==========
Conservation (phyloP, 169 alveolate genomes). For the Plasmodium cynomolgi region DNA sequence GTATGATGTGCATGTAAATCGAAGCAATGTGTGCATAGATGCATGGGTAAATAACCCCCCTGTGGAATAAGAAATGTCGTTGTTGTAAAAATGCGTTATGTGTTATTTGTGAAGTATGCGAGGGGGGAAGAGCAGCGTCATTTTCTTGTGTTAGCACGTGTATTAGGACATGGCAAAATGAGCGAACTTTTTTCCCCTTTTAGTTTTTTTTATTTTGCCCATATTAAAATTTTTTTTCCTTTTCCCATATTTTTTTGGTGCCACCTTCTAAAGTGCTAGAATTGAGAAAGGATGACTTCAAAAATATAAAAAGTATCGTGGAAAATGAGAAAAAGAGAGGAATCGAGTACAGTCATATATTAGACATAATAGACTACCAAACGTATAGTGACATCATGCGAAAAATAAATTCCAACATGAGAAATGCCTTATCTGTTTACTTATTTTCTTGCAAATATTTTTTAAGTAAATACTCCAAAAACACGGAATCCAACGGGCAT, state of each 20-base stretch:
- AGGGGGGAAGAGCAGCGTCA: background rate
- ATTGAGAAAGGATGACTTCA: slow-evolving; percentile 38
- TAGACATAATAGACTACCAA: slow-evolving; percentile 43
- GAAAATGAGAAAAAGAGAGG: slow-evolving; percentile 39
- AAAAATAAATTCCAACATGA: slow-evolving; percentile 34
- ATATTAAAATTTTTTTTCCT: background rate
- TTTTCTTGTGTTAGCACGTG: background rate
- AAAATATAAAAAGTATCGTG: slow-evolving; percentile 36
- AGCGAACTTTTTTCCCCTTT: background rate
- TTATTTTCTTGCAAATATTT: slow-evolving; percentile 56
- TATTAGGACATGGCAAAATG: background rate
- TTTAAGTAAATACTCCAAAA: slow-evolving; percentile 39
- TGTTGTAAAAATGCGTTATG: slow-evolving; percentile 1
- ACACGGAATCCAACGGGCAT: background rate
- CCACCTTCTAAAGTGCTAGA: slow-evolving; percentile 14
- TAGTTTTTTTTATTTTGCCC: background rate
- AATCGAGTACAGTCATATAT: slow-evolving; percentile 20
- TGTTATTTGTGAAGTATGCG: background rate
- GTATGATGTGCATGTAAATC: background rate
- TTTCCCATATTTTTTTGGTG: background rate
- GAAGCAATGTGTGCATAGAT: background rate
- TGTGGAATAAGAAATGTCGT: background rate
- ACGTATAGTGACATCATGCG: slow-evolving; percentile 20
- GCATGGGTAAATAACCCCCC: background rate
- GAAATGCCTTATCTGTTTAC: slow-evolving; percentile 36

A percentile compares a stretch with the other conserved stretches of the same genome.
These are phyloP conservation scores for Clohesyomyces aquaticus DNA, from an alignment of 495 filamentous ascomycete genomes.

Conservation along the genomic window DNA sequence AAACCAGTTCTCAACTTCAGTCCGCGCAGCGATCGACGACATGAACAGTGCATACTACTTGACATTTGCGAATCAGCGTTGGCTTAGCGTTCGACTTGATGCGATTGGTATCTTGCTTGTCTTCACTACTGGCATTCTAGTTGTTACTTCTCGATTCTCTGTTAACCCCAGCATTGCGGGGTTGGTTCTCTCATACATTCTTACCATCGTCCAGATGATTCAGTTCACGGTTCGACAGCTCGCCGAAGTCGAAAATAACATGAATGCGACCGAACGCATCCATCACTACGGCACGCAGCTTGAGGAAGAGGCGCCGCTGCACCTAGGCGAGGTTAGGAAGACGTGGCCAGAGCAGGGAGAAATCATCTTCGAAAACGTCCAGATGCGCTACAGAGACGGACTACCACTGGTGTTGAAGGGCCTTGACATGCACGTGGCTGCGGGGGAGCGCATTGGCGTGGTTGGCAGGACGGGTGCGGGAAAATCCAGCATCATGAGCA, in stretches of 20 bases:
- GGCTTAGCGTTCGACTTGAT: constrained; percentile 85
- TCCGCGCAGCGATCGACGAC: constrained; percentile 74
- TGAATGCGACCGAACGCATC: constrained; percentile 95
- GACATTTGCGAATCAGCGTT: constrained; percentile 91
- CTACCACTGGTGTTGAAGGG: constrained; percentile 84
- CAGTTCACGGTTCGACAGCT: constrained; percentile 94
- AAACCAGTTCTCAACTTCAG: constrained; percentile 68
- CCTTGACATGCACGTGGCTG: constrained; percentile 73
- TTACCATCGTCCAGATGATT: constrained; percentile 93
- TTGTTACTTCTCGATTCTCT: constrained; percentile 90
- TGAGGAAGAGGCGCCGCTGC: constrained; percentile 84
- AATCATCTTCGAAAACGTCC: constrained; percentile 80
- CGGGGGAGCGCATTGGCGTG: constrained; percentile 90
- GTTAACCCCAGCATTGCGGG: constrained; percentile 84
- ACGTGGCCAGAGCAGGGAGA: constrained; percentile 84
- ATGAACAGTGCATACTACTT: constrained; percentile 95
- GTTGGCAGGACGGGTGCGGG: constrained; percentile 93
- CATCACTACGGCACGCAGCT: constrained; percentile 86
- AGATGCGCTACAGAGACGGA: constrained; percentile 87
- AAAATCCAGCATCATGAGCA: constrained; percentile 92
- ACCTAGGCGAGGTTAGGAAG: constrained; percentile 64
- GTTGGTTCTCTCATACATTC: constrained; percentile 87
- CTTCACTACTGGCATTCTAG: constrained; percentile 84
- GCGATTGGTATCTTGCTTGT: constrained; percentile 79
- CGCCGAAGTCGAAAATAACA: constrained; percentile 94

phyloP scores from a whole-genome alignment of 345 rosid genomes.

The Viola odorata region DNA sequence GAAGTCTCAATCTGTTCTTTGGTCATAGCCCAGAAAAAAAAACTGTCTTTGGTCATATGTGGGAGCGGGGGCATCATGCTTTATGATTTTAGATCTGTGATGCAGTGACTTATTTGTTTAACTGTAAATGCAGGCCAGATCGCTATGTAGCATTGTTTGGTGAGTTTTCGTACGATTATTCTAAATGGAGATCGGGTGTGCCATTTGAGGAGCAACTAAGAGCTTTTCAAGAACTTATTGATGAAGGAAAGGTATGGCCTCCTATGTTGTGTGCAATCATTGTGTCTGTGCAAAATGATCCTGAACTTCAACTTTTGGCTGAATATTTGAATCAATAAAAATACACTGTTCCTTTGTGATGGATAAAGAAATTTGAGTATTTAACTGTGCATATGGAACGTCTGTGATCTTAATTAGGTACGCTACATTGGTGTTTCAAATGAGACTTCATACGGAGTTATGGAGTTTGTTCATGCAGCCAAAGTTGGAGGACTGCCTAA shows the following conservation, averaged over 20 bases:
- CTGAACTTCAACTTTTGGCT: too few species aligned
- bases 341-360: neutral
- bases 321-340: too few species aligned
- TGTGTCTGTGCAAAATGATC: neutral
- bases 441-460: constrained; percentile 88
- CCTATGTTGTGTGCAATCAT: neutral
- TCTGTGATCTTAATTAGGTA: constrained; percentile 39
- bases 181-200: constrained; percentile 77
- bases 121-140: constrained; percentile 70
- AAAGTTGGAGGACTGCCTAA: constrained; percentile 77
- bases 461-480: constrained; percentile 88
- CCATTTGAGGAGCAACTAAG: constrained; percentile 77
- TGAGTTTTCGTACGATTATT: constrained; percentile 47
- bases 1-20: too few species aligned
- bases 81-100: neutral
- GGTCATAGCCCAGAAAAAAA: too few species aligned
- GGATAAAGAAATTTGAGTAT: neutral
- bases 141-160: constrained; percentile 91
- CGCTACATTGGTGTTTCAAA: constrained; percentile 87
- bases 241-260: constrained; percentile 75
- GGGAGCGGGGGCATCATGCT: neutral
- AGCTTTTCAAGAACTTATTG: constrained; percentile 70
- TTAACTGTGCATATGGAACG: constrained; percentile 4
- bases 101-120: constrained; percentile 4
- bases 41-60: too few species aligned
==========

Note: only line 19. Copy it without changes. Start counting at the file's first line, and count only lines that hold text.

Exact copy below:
- TGTTATTTGTGAAGTATGCG: background rate